The seventeenth century saw the creation and maturation of Britain’s North American colonies. Colonists endured a century of struggle against unforgiving climates, hostile Natives, and imperial intrigue. They did so largely through ruthless expressions of power. Colonists conquered Indians, attacked European rivals, and joined a highly lucrative transatlantic economy rooted in slavery. After surviving a century of desperation and war, British North American colonists fashioned increasingly complex societies with unique religious cultures, economic ties, and political traditions. These sources reveal the often brutal conditions of life in colonial America.
Slave ship Brookes, 1789
Slave ships transported 11-12 million Africans to destinations in North and South America, but it was not until the end of the eighteenth century that any kind of regulation was introduced. The Brookes print dates to after the Regulated Slave Trade Act of 1788, but still shows enslaved Africans chained in rows using bilboes, which were iron leg shackles used to chain pairs of slaves together during the Middle Passage throughout the seventeenth and eighteenth centuries. The slave ship Brookes was allowed to carry up to 454 slaves, allotting 6 feet (1.8 m) by 1 foot 4 inches (0.41 m) to each man; 5 feet 10 inches (1.78 m) by 1 foot 4 inches (0.41 m) to each women, and 5 feet (1.5 m) by 1 foot 2 inches (0.36 m) to each child, but one slave trader alleged that before 1788, the ship carried as many as 609 slaves.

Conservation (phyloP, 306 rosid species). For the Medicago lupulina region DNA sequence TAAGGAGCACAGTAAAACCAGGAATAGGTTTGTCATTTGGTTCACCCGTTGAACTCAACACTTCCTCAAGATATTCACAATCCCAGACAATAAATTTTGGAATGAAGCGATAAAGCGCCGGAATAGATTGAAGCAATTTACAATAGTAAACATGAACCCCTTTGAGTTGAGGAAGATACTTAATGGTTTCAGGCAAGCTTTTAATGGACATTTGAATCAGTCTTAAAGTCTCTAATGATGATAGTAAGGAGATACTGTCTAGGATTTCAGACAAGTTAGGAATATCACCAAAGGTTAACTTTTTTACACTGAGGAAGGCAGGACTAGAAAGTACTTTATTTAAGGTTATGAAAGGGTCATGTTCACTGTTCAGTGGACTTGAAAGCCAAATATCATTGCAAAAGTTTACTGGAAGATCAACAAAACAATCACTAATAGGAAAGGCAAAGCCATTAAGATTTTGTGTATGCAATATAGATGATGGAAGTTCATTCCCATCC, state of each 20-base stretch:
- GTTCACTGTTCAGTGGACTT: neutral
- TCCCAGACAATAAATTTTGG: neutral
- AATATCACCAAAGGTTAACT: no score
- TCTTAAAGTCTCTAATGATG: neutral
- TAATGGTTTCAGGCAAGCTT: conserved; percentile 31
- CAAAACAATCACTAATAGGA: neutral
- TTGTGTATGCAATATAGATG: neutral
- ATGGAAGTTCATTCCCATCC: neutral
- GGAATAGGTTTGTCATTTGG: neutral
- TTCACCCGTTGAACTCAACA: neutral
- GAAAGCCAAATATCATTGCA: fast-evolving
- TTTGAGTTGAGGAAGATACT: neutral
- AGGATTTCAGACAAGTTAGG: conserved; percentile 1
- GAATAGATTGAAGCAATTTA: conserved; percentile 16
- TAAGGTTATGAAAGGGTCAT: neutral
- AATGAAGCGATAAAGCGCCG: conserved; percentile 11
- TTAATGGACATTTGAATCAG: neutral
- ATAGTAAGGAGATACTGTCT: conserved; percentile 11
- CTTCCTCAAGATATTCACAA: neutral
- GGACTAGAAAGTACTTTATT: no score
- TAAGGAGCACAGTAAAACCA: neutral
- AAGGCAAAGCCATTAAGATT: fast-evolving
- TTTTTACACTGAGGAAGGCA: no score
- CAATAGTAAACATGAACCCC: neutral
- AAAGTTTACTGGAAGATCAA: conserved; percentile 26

Map of British North America, 1733
British colonists in the seventeenth and early eighteenth centuries occupied a constantly contested frontier. The British Empire competed with French, Spanish, Portuguese, Dutch, and even Scottish explorers to claim land in North America and the Caribbean – much of it already settled by Native Americans. This diverse territory would continue to be contested throughout the eighteenth century. Eventually, the British Empire included twenty-six colonies in North America, producing everything from grain and timber to luxury goods like tobacco and sugar.